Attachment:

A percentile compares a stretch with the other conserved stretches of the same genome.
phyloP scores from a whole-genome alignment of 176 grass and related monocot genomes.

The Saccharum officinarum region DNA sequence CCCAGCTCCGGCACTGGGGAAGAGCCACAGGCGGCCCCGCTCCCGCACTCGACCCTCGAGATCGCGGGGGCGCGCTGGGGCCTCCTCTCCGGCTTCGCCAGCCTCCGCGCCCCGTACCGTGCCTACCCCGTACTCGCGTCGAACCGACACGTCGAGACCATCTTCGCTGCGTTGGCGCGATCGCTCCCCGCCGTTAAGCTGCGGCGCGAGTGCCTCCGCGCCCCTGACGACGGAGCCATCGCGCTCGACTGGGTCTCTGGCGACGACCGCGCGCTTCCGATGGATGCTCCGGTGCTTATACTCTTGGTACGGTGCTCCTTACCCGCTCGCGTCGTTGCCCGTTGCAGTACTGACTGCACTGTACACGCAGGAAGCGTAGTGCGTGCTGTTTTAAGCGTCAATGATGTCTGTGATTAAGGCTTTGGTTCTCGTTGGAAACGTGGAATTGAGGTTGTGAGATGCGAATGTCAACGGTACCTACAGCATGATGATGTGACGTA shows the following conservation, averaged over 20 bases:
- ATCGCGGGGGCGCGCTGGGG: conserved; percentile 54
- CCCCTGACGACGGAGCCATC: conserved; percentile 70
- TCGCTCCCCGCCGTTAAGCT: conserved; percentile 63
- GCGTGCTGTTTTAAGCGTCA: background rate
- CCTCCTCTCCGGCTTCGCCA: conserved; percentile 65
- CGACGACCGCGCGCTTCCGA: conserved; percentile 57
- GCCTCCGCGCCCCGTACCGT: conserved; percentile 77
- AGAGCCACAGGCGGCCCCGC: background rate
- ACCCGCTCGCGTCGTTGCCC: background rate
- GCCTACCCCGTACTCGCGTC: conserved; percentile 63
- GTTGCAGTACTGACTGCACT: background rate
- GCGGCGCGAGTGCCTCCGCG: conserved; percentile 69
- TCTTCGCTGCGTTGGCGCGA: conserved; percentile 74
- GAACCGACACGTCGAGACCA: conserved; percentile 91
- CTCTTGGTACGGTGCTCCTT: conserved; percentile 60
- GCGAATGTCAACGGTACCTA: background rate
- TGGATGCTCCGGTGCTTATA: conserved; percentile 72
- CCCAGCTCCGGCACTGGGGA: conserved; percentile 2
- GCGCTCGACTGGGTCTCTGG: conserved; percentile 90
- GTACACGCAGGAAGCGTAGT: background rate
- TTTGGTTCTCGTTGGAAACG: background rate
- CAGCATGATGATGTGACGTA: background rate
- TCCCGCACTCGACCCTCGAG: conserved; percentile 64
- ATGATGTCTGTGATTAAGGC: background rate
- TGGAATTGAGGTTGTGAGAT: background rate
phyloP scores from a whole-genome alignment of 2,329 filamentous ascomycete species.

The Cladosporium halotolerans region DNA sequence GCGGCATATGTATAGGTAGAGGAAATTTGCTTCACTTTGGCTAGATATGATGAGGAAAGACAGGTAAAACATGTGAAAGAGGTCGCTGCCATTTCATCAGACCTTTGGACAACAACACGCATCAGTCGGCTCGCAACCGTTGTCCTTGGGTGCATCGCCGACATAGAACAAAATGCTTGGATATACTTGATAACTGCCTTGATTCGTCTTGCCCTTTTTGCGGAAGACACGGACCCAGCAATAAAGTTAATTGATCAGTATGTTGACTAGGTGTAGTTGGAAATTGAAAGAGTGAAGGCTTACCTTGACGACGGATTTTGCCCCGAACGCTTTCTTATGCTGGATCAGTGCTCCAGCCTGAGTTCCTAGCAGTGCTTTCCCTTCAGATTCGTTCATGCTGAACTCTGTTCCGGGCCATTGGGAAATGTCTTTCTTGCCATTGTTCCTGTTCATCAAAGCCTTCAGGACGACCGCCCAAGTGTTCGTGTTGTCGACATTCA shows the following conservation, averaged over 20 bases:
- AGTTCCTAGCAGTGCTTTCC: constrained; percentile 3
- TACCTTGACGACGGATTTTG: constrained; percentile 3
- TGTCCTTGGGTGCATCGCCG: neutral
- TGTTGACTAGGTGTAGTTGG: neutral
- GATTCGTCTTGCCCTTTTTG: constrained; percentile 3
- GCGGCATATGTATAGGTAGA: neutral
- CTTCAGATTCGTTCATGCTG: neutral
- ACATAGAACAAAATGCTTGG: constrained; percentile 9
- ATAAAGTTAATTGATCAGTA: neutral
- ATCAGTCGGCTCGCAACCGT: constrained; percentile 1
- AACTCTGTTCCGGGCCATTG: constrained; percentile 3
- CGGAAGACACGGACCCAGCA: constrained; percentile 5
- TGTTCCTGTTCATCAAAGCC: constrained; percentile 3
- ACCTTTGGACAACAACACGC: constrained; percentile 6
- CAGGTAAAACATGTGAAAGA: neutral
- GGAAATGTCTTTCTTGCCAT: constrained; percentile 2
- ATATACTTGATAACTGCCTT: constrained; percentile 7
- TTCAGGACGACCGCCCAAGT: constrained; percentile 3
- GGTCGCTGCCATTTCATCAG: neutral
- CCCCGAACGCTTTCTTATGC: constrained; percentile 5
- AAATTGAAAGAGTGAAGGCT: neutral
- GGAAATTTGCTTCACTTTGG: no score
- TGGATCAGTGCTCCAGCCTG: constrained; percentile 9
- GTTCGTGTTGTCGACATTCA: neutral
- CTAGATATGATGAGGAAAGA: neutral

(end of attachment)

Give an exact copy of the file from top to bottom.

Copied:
A percentile compares a stretch with the other conserved stretches of the same genome.
phyloP scores from a whole-genome alignment of 176 grass and related monocot genomes.

The Saccharum officinarum region DNA sequence CCCAGCTCCGGCACTGGGGAAGAGCCACAGGCGGCCCCGCTCCCGCACTCGACCCTCGAGATCGCGGGGGCGCGCTGGGGCCTCCTCTCCGGCTTCGCCAGCCTCCGCGCCCCGTACCGTGCCTACCCCGTACTCGCGTCGAACCGACACGTCGAGACCATCTTCGCTGCGTTGGCGCGATCGCTCCCCGCCGTTAAGCTGCGGCGCGAGTGCCTCCGCGCCCCTGACGACGGAGCCATCGCGCTCGACTGGGTCTCTGGCGACGACCGCGCGCTTCCGATGGATGCTCCGGTGCTTATACTCTTGGTACGGTGCTCCTTACCCGCTCGCGTCGTTGCCCGTTGCAGTACTGACTGCACTGTACACGCAGGAAGCGTAGTGCGTGCTGTTTTAAGCGTCAATGATGTCTGTGATTAAGGCTTTGGTTCTCGTTGGAAACGTGGAATTGAGGTTGTGAGATGCGAATGTCAACGGTACCTACAGCATGATGATGTGACGTA shows the following conservation, averaged over 20 bases:
- ATCGCGGGGGCGCGCTGGGG: conserved; percentile 54
- CCCCTGACGACGGAGCCATC: conserved; percentile 70
- TCGCTCCCCGCCGTTAAGCT: conserved; percentile 63
- GCGTGCTGTTTTAAGCGTCA: background rate
- CCTCCTCTCCGGCTTCGCCA: conserved; percentile 65
- CGACGACCGCGCGCTTCCGA: conserved; percentile 57
- GCCTCCGCGCCCCGTACCGT: conserved; percentile 77
- AGAGCCACAGGCGGCCCCGC: background rate
- ACCCGCTCGCGTCGTTGCCC: background rate
- GCCTACCCCGTACTCGCGTC: conserved; percentile 63
- GTTGCAGTACTGACTGCACT: background rate
- GCGGCGCGAGTGCCTCCGCG: conserved; percentile 69
- TCTTCGCTGCGTTGGCGCGA: conserved; percentile 74
- GAACCGACACGTCGAGACCA: conserved; percentile 91
- CTCTTGGTACGGTGCTCCTT: conserved; percentile 60
- GCGAATGTCAACGGTACCTA: background rate
- TGGATGCTCCGGTGCTTATA: conserved; percentile 72
- CCCAGCTCCGGCACTGGGGA: conserved; percentile 2
- GCGCTCGACTGGGTCTCTGG: conserved; percentile 90
- GTACACGCAGGAAGCGTAGT: background rate
- TTTGGTTCTCGTTGGAAACG: background rate
- CAGCATGATGATGTGACGTA: background rate
- TCCCGCACTCGACCCTCGAG: conserved; percentile 64
- ATGATGTCTGTGATTAAGGC: background rate
- TGGAATTGAGGTTGTGAGAT: background rate
phyloP scores from a whole-genome alignment of 2,329 filamentous ascomycete species.

The Cladosporium halotolerans region DNA sequence GCGGCATATGTATAGGTAGAGGAAATTTGCTTCACTTTGGCTAGATATGATGAGGAAAGACAGGTAAAACATGTGAAAGAGGTCGCTGCCATTTCATCAGACCTTTGGACAACAACACGCATCAGTCGGCTCGCAACCGTTGTCCTTGGGTGCATCGCCGACATAGAACAAAATGCTTGGATATACTTGATAACTGCCTTGATTCGTCTTGCCCTTTTTGCGGAAGACACGGACCCAGCAATAAAGTTAATTGATCAGTATGTTGACTAGGTGTAGTTGGAAATTGAAAGAGTGAAGGCTTACCTTGACGACGGATTTTGCCCCGAACGCTTTCTTATGCTGGATCAGTGCTCCAGCCTGAGTTCCTAGCAGTGCTTTCCCTTCAGATTCGTTCATGCTGAACTCTGTTCCGGGCCATTGGGAAATGTCTTTCTTGCCATTGTTCCTGTTCATCAAAGCCTTCAGGACGACCGCCCAAGTGTTCGTGTTGTCGACATTCA shows the following conservation, averaged over 20 bases:
- AGTTCCTAGCAGTGCTTTCC: constrained; percentile 3
- TACCTTGACGACGGATTTTG: constrained; percentile 3
- TGTCCTTGGGTGCATCGCCG: neutral
- TGTTGACTAGGTGTAGTTGG: neutral
- GATTCGTCTTGCCCTTTTTG: constrained; percentile 3
- GCGGCATATGTATAGGTAGA: neutral
- CTTCAGATTCGTTCATGCTG: neutral
- ACATAGAACAAAATGCTTGG: constrained; percentile 9
- ATAAAGTTAATTGATCAGTA: neutral
- ATCAGTCGGCTCGCAACCGT: constrained; percentile 1
- AACTCTGTTCCGGGCCATTG: constrained; percentile 3
- CGGAAGACACGGACCCAGCA: constrained; percentile 5
- TGTTCCTGTTCATCAAAGCC: constrained; percentile 3
- ACCTTTGGACAACAACACGC: constrained; percentile 6
- CAGGTAAAACATGTGAAAGA: neutral
- GGAAATGTCTTTCTTGCCAT: constrained; percentile 2
- ATATACTTGATAACTGCCTT: constrained; percentile 7
- TTCAGGACGACCGCCCAAGT: constrained; percentile 3
- GGTCGCTGCCATTTCATCAG: neutral
- CCCCGAACGCTTTCTTATGC: constrained; percentile 5
- AAATTGAAAGAGTGAAGGCT: neutral
- GGAAATTTGCTTCACTTTGG: no score
- TGGATCAGTGCTCCAGCCTG: constrained; percentile 9
- GTTCGTGTTGTCGACATTCA: neutral
- CTAGATATGATGAGGAAAGA: neutral